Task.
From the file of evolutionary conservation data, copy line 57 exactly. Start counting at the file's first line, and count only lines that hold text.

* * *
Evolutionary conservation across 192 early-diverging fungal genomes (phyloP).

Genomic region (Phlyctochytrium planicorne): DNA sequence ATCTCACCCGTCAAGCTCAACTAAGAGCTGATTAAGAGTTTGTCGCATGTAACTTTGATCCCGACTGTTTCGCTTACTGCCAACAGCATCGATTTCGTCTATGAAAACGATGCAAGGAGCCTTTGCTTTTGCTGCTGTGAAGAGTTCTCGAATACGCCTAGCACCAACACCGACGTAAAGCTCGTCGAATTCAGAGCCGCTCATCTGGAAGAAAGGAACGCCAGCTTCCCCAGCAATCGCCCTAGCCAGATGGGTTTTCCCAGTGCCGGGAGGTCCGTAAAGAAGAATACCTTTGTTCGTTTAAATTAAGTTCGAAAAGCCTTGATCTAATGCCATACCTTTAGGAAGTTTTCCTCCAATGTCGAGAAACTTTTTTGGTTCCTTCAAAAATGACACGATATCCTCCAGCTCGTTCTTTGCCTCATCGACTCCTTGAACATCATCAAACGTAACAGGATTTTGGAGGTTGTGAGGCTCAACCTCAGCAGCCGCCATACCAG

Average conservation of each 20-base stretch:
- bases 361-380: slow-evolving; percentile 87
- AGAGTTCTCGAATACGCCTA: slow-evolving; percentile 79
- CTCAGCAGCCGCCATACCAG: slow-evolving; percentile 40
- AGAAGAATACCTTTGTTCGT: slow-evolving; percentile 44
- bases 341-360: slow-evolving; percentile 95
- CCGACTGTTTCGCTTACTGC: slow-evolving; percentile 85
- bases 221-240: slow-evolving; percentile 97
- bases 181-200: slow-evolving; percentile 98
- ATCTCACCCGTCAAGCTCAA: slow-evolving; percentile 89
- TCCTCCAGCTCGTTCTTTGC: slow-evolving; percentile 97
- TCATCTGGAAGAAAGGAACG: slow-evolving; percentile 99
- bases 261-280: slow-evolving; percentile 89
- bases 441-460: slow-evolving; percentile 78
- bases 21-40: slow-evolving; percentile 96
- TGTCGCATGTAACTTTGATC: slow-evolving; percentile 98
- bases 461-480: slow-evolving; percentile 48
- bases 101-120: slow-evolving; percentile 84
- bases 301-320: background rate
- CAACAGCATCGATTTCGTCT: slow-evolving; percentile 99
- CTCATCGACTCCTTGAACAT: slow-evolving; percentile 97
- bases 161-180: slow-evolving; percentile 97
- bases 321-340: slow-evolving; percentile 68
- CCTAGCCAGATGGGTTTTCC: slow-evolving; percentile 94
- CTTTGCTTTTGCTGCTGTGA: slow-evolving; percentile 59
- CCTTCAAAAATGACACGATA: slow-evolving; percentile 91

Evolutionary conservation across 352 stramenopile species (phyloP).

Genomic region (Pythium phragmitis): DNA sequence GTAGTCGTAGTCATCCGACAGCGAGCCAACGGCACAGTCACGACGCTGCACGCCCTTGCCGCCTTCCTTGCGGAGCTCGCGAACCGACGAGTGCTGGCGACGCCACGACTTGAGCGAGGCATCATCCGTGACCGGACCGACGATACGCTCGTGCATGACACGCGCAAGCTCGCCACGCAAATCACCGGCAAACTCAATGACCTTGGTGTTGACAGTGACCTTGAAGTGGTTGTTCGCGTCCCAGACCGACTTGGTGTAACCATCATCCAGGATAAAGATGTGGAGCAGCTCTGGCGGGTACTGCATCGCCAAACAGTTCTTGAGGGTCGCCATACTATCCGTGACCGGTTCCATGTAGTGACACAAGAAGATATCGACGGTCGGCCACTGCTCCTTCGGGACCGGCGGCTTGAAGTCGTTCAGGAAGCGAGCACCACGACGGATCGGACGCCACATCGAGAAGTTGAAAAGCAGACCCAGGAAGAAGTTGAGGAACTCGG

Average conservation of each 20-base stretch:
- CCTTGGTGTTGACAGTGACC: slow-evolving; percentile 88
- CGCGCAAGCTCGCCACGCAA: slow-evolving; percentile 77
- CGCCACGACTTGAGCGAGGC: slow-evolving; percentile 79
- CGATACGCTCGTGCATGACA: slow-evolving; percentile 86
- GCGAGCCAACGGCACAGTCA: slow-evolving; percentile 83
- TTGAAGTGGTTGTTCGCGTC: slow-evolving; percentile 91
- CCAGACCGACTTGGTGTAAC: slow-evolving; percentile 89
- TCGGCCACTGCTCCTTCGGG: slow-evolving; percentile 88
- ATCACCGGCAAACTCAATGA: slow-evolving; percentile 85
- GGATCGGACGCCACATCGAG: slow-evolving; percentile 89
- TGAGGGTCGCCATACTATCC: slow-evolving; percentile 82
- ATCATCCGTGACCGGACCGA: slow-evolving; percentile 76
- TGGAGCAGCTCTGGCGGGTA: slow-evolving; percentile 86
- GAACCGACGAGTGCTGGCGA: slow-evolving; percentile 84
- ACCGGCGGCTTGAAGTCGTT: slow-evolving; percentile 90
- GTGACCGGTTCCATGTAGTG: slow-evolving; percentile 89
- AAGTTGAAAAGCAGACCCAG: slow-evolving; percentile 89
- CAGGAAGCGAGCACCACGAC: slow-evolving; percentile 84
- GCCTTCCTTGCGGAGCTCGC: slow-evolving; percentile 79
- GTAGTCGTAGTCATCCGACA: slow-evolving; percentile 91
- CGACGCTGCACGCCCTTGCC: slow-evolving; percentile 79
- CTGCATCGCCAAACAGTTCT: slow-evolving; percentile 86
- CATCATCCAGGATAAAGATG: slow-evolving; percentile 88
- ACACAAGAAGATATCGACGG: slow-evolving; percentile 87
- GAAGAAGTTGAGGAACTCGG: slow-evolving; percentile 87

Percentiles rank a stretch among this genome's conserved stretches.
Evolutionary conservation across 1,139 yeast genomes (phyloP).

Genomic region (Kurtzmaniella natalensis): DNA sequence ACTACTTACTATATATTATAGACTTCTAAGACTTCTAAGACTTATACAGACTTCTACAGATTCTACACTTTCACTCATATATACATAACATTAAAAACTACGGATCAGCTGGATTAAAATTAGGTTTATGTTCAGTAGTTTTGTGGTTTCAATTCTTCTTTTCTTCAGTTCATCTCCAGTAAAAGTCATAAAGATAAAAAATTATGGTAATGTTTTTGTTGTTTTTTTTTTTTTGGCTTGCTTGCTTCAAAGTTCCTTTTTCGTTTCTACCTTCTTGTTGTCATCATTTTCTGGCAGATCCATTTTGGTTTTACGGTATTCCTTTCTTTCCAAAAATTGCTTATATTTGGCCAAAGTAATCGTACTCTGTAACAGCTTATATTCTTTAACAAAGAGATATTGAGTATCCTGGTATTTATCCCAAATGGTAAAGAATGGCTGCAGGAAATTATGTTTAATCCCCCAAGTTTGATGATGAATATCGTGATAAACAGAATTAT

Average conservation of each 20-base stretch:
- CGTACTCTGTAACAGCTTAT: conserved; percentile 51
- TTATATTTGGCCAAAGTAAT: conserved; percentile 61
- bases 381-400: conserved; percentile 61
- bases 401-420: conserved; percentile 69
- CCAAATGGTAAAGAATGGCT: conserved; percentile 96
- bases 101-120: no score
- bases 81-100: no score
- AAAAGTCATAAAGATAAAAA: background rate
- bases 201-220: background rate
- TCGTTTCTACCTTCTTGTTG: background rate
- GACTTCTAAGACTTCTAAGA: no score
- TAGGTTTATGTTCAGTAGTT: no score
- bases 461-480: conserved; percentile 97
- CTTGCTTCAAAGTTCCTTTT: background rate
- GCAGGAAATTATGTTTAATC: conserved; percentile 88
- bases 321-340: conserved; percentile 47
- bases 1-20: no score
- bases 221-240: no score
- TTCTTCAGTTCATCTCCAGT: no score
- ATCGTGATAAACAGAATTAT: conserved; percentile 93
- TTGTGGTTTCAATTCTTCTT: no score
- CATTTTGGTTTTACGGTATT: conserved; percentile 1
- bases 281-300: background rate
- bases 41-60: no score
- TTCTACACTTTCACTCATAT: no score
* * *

Percentiles rank a stretch among this genome's conserved stretches.